The Sulfur Untethering

Originally posted 2022-07-09

Tagged: chemistry, sustainability

Obligatory disclaimer: all opinions are mine and not of my employer

Sulfur economics is a bit unusual in that its market supply is completely untethered from demand. How is this possible? In a nutshell: the Clean Air Act.

Much of this material is summarized from this 2002 USGS report.

Sulfur production over the years

Throughout the 20th century, the vast majority of sulfur was mined by the Frasch process, in which underground sulfur deposits are melted with superheated water, and pumped back up to the surface. Around 2000, the last Frasch mine in the U.S. shut down. It was simply not competitive anymore, despite being the most economical way to produce sulfur.

The culprit behind the Frasch crash was the 1990 Clean Air Act. All fossil fuels contain some sulfur, and when burned, the sulfur turns into \(\ce{SO2(g)}\) in the atmosphere and returns to the earth as acid rain. The Clean Air Act created a cap-and-trade program to limit sulfur emissions. This forced the fossil fuel industry to produce sulfur in quantities untethered to the demand for sulfur.

Given the size of the fossil fuel industry, sulfur stockpiles grew and peaked in 2003, despite the shutdown of every Frasch mine. Eventually, usage caught up and the stockpiles were drawn down, causing a price spike in 2008. Given sulfur’s ties to the fossil fuel industry, you won’t be surprised to learn that there’s currently another sulfur price spike due to the war in Ukraine.

Sulfur’s uses and contributions to ocean acidification

A simple prediction here is that as the world winds down its fossil fuel usage, Frasch mining will start back up to fill in the missing supply of sulfur.

But what is sulfur used for, anyway? Some sulfur is used directly in rubber manufacture (see Vulcanization), but the vast majority is converted into sulfuric acid, to be used for its acidic properties. Eventually, this sulfuric acid finds its way to the ocean, where it causes a net efflux of carbon dioxide. Each atom of sulfur results in the efflux of 2 atoms of carbon.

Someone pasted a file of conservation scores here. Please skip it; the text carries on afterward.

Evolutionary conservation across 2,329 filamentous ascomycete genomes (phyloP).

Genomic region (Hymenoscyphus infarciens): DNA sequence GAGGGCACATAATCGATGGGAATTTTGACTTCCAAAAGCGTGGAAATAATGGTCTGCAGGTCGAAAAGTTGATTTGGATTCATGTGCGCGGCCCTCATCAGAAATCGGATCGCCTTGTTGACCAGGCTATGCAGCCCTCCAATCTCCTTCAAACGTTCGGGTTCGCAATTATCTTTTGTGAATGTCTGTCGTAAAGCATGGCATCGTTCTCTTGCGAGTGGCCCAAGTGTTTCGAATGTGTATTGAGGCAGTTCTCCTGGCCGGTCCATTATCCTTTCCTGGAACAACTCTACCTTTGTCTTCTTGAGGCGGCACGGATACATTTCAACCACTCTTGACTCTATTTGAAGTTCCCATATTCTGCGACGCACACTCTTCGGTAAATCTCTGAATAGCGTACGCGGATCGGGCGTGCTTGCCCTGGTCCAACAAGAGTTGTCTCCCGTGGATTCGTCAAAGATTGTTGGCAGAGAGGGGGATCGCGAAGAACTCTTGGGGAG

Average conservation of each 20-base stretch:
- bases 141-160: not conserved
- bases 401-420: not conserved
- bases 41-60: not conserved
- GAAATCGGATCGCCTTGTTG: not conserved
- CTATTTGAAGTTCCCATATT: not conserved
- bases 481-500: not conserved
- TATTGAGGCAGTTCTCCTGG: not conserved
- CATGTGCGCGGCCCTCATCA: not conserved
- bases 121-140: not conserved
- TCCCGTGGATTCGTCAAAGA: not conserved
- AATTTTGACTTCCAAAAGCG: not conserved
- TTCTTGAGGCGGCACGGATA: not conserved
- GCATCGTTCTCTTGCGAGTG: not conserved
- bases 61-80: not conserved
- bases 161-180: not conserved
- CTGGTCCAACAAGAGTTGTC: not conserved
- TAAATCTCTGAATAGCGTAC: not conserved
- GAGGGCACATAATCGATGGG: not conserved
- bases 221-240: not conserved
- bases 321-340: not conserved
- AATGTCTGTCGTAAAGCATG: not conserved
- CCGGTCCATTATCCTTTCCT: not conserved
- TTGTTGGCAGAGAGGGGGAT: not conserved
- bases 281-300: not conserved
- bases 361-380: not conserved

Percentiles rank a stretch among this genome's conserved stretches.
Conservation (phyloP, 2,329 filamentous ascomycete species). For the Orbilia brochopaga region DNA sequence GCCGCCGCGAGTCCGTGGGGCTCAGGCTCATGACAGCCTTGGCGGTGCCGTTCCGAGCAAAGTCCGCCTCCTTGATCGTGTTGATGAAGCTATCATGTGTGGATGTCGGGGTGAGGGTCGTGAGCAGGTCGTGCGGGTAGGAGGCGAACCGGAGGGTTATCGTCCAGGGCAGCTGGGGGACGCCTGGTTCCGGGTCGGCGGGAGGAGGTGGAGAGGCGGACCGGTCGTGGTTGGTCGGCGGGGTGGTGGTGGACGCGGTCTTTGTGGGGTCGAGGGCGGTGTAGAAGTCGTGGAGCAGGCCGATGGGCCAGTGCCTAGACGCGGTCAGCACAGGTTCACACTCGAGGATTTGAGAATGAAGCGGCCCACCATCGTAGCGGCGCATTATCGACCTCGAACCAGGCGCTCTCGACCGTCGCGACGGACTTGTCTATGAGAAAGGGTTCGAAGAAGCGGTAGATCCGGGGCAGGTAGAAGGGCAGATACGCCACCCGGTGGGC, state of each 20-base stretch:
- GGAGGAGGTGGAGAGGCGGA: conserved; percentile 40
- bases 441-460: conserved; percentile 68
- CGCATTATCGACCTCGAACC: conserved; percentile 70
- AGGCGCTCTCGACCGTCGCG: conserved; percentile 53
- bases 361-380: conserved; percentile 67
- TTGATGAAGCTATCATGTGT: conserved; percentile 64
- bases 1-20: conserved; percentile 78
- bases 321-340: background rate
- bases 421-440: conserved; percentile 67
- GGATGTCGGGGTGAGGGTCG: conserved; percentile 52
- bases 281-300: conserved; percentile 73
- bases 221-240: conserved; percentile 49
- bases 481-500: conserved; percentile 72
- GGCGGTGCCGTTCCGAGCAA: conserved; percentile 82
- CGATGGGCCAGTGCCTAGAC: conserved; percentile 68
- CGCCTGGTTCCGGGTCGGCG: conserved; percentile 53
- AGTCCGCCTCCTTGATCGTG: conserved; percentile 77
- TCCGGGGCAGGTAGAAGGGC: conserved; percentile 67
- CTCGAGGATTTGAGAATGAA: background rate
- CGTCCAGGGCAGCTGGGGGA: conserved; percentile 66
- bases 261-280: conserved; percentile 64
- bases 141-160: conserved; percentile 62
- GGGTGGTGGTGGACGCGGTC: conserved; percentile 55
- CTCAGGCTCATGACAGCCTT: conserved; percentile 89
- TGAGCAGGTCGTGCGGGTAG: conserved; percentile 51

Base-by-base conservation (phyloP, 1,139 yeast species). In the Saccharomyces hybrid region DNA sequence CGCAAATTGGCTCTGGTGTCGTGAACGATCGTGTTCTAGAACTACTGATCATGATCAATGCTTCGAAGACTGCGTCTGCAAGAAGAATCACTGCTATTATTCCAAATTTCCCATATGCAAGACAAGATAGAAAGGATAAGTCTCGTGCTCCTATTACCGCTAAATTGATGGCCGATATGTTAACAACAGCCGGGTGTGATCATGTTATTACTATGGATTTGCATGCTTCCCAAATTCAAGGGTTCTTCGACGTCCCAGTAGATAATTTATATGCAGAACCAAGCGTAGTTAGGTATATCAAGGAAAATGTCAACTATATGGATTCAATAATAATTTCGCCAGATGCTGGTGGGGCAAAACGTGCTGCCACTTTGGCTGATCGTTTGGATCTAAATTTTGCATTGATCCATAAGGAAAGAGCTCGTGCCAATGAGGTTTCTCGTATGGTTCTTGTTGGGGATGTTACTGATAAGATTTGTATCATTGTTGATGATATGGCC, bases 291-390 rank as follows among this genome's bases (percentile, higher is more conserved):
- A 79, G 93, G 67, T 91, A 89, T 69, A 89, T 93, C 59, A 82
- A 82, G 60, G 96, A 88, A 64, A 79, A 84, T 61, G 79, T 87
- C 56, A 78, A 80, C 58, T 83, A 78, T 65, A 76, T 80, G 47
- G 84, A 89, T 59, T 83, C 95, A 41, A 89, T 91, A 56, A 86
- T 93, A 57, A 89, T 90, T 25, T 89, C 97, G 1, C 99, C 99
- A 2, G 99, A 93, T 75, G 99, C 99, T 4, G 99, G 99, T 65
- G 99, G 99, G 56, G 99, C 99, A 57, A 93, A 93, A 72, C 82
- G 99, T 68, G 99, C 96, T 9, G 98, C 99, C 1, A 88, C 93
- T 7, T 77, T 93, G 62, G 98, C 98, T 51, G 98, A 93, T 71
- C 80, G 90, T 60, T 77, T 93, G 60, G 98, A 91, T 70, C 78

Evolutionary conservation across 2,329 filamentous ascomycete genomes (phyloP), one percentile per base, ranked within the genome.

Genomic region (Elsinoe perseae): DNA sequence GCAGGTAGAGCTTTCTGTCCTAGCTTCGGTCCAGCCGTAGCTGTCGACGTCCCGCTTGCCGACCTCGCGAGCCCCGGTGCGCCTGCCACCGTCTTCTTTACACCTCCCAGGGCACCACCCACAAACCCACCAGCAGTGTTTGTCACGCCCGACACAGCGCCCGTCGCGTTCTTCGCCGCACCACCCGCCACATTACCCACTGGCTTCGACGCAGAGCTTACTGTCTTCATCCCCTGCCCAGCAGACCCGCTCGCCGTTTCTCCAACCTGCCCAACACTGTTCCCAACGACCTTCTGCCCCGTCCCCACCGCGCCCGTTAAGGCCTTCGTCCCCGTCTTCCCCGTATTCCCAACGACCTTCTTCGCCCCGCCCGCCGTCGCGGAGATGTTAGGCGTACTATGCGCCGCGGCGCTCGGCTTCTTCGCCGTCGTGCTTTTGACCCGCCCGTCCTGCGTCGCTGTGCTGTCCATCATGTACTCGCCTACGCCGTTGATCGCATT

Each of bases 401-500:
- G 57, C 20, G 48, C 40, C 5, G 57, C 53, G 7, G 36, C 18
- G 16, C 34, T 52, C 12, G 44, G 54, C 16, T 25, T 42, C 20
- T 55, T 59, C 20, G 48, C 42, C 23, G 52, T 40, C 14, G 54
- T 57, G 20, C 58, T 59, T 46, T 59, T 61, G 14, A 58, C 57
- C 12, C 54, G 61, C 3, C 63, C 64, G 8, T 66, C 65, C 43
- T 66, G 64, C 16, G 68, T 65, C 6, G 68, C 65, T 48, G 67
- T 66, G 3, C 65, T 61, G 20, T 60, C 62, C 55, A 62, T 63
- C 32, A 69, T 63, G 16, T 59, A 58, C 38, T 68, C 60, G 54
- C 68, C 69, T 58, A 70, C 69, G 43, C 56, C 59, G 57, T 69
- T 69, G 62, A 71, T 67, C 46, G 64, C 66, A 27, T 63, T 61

\[ \begin{align*} \ce{S + 3/2O2 &-> SO3(g)} \\ \ce{SO3(g) + H2O &-> H2SO4} \\ \ce{H2SO4 + 2HCO3- &-> SO4^2- + 2H2O + 2CO2(g)} \end{align*} \]

Humans extract roughly 80 megatons of sulfur a year, so to a first approximation, about 60 megatons of carbon are indirectly added to the atmosphere by the sulfur industry, about 0.8% of total anthropogenic carbon emissions. Actually, the impact is not quite as bad as 60 MT of carbon. About a half of our sulfuric acid usage is used to extract phosphate and copper oxide ores, which are net alkaline. The result is accelerated weathering and net neutralization of sulfuric acid, when used for phosphate/copper extraction. Thus, the sulfur industry’s net contribution to ocean acidity is about half the previous number, about 30 MT C / 110 MT \(\ce{CO2e}\), or 0.4% of anthropogenic emissions.

On the other hand, most of this acidification impact is quite local. Rain clears sulfur oxides from the atmosphere within a week, before it has had enough time to mix into the atmosphere. Acidification from sulfur usage primarily affects rivers and coastal regions, and directly causes coral reef destruction.

Ocean alkalinization is one way that we might directly counteract this effect. If the waste acid from alkalinization could be used to replace some usages of sulfuric acid, that would be even better and would mitigate the cost of alkalinization efforts. I’m not sure if acid-base splitting technology generates a high enough concentration of acid to replace sulfuric acid, though. The technology here will no doubt evolve.


While the sulfur economy is a small part of the overall anthropogenic carbon problem, its effects are disproportionately localized and we would be likely to see more immediate environmental impact in the form of coastal habitat restoration. Given that sulfuric acid is primarily useful for its acidic properties, there are undoubtedly ways to replace its usage with other net-neutral acid sources.